Rout Rounds Globe, Pounds U.S. Stocks
Saturday, October 25, 2008
Investor fears of a global recession sent stocks tumbling again yesterday, ending another brutal week with Wall Street in the red.
But U.S. stocks escaped the level of losses overseas, where several markets plummeted after data showed that the British economy had contracted. Fear that U.S. markets would follow suit caused a morning frenzy in futures trading before the markets opened.
The Dow Jones industrial average fell nearly 500 points in early trading, but regained ground. It closed down 3.59 percent, or 312.30 points at 8378.95, its lowest close since April 2003. The broader Standard & Poor's 500-stock index was down 3.45 percent, or 31.34 points, closing at 876.77. The Dow and S&P were down 5.45 percent and 5.8 percent, respectively, this week.
The tech-heavy Nasdaq composite index, which was down 3.23 percent, or 51.88 points to close at 1552.03 yesterday, had the roughest week. It was down 9.3 percent for the week.
Investors were unnerved by a series of poor earnings reports and indications the financial crisis would weigh down profits into 2009. Several blue-chip firms have lowered their earnings forecasts and announced thousands of layoffs.
At the same time, the government's response to the financial crisis continues to evolve. The Treasury Department is now working on ways to broaden its $700 billion bank rescue program to assist insurance companies and help them avoid the fate of American International Group, which nearly collapsed last month. And PNC Financial Services Group is using a cash injection from the government program to help it buy National City, the struggling Cleveland-based bank.
But according to analysts and traders, investors generally are focused on a steady stream of poor corporate earnings reports, including from the auto sector. Toyota, the world's second-largest automaker, reported its first drop in quarterly sales in seven years yesterday. Chrysler said that it will cut 25 percent of its salaried workforce starting next month.
The price of crude oil continued to fall yesterday despite a move by major oil exporting countries to slash output. It fell 5.4 percent to $64.15 a barrel yesterday. Oil prices have already fallen significantly since hitting their peak of $147 a barrel in July, and some analysts now predict they could fall to as low as $50 a barrel.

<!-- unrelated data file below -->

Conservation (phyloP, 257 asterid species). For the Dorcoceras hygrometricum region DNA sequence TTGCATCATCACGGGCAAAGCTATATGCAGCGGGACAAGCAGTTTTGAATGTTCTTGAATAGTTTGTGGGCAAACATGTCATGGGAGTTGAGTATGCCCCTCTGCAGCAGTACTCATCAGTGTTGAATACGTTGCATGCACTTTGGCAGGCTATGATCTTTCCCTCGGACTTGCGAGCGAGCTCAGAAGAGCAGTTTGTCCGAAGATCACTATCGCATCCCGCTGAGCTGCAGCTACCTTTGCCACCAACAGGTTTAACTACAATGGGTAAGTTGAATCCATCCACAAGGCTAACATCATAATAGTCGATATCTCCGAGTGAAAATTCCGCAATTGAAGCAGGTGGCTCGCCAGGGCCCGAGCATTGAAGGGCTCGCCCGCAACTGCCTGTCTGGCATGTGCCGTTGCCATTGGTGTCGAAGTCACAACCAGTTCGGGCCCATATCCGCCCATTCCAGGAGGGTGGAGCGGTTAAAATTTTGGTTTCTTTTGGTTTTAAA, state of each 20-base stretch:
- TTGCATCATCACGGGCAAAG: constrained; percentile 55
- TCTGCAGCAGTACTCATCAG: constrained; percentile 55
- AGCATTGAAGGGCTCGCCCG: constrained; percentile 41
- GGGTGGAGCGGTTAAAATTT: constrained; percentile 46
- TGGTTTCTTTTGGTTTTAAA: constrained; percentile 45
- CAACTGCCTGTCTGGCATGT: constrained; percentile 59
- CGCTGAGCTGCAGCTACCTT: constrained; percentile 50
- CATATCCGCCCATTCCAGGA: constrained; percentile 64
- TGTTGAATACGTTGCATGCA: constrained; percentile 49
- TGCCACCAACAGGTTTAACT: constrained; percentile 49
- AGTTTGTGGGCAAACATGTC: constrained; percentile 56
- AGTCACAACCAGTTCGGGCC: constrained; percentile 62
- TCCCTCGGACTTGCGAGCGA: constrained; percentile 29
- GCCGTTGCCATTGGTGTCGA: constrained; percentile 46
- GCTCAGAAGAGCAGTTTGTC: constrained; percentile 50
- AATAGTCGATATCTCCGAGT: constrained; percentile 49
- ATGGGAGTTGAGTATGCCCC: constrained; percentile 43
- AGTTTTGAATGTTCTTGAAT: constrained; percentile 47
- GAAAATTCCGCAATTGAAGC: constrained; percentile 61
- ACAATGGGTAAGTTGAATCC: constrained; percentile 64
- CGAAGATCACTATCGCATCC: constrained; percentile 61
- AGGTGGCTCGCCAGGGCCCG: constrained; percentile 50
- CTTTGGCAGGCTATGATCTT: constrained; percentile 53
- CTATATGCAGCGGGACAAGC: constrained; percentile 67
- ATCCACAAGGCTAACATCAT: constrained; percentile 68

OPEC's supply cut is not enough to address falling demand, said Thomas Hartmann, a broker and analyst at California-based Altavest Worldwide Trading. "The market just doesn't believe it's going to make much of a difference," he said.
Other commodities, from wheat to copper, are also taking a beating as traders cash out to cover their losses in the stock market. The dollar has rallied in recent weeks, making commodities cheaper and bringing down prices, said Adam Birzgalis, a market strategist for LaSalle Futures in Chicago.
Gold, a traditional safe haven in market turmoil, is down 16 percent this year, but was up $16.10 an ounce to $729.10 yesterday. "It's an overall unwinding and deleveraging across many asset classes," said Win Thin, a senior currency strategist at Brown Brothers Harriman in New York. "We don't know how long it's going to keep going, but it doesn't appear to be running out of steam."
Meanwhile, existing-home sales rose 5.5 percent to a seasonally adjusted annual rate of 5.18 million units in September and the median sales price fell to $191,600, down 9 percent from a year ago. The bigger-than-expected increase in sales continues a trend of buyers taking advantage of a spike in foreclosures and picking up cheap homes.
The rebound is not likely to last, Patrick Newport, U.S. economist for research firm Global Insight, said in a note yesterday. A "tight labor market, tight credit and wide mortgage spreads should dampen demand enough to depress sales going forward," he said.